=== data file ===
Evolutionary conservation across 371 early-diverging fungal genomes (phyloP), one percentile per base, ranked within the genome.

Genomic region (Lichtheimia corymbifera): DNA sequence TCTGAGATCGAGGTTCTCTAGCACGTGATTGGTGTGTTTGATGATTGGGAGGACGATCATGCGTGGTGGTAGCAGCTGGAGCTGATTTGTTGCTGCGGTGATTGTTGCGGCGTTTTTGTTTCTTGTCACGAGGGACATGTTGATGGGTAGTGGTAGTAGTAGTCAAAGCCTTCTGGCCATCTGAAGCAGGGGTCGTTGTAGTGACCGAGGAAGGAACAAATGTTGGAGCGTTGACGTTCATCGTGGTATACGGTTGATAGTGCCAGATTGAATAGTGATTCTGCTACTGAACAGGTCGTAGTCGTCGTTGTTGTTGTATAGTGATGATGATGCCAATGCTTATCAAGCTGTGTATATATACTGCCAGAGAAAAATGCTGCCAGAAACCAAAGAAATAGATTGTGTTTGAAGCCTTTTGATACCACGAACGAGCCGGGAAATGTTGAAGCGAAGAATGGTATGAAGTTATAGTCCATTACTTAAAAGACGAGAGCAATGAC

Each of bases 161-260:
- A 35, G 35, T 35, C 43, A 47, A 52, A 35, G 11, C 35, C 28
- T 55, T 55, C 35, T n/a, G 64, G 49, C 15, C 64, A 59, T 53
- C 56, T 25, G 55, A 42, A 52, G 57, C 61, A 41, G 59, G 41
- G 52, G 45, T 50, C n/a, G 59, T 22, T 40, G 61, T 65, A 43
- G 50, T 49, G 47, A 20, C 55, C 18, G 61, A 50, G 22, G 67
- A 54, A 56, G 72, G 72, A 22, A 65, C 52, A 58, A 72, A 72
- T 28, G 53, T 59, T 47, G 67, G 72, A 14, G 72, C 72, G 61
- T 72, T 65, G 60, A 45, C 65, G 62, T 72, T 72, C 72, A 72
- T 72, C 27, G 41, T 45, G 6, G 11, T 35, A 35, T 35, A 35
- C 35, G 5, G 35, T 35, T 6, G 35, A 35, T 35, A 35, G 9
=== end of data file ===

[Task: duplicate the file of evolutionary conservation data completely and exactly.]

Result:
Evolutionary conservation across 371 early-diverging fungal genomes (phyloP), one percentile per base, ranked within the genome.

Genomic region (Lichtheimia corymbifera): DNA sequence TCTGAGATCGAGGTTCTCTAGCACGTGATTGGTGTGTTTGATGATTGGGAGGACGATCATGCGTGGTGGTAGCAGCTGGAGCTGATTTGTTGCTGCGGTGATTGTTGCGGCGTTTTTGTTTCTTGTCACGAGGGACATGTTGATGGGTAGTGGTAGTAGTAGTCAAAGCCTTCTGGCCATCTGAAGCAGGGGTCGTTGTAGTGACCGAGGAAGGAACAAATGTTGGAGCGTTGACGTTCATCGTGGTATACGGTTGATAGTGCCAGATTGAATAGTGATTCTGCTACTGAACAGGTCGTAGTCGTCGTTGTTGTTGTATAGTGATGATGATGCCAATGCTTATCAAGCTGTGTATATATACTGCCAGAGAAAAATGCTGCCAGAAACCAAAGAAATAGATTGTGTTTGAAGCCTTTTGATACCACGAACGAGCCGGGAAATGTTGAAGCGAAGAATGGTATGAAGTTATAGTCCATTACTTAAAAGACGAGAGCAATGAC

Each of bases 161-260:
- A 35, G 35, T 35, C 43, A 47, A 52, A 35, G 11, C 35, C 28
- T 55, T 55, C 35, T n/a, G 64, G 49, C 15, C 64, A 59, T 53
- C 56, T 25, G 55, A 42, A 52, G 57, C 61, A 41, G 59, G 41
- G 52, G 45, T 50, C n/a, G 59, T 22, T 40, G 61, T 65, A 43
- G 50, T 49, G 47, A 20, C 55, C 18, G 61, A 50, G 22, G 67
- A 54, A 56, G 72, G 72, A 22, A 65, C 52, A 58, A 72, A 72
- T 28, G 53, T 59, T 47, G 67, G 72, A 14, G 72, C 72, G 61
- T 72, T 65, G 60, A 45, C 65, G 62, T 72, T 72, C 72, A 72
- T 72, C 27, G 41, T 45, G 6, G 11, T 35, A 35, T 35, A 35
- C 35, G 5, G 35, T 35, T 6, G 35, A 35, T 35, A 35, G 9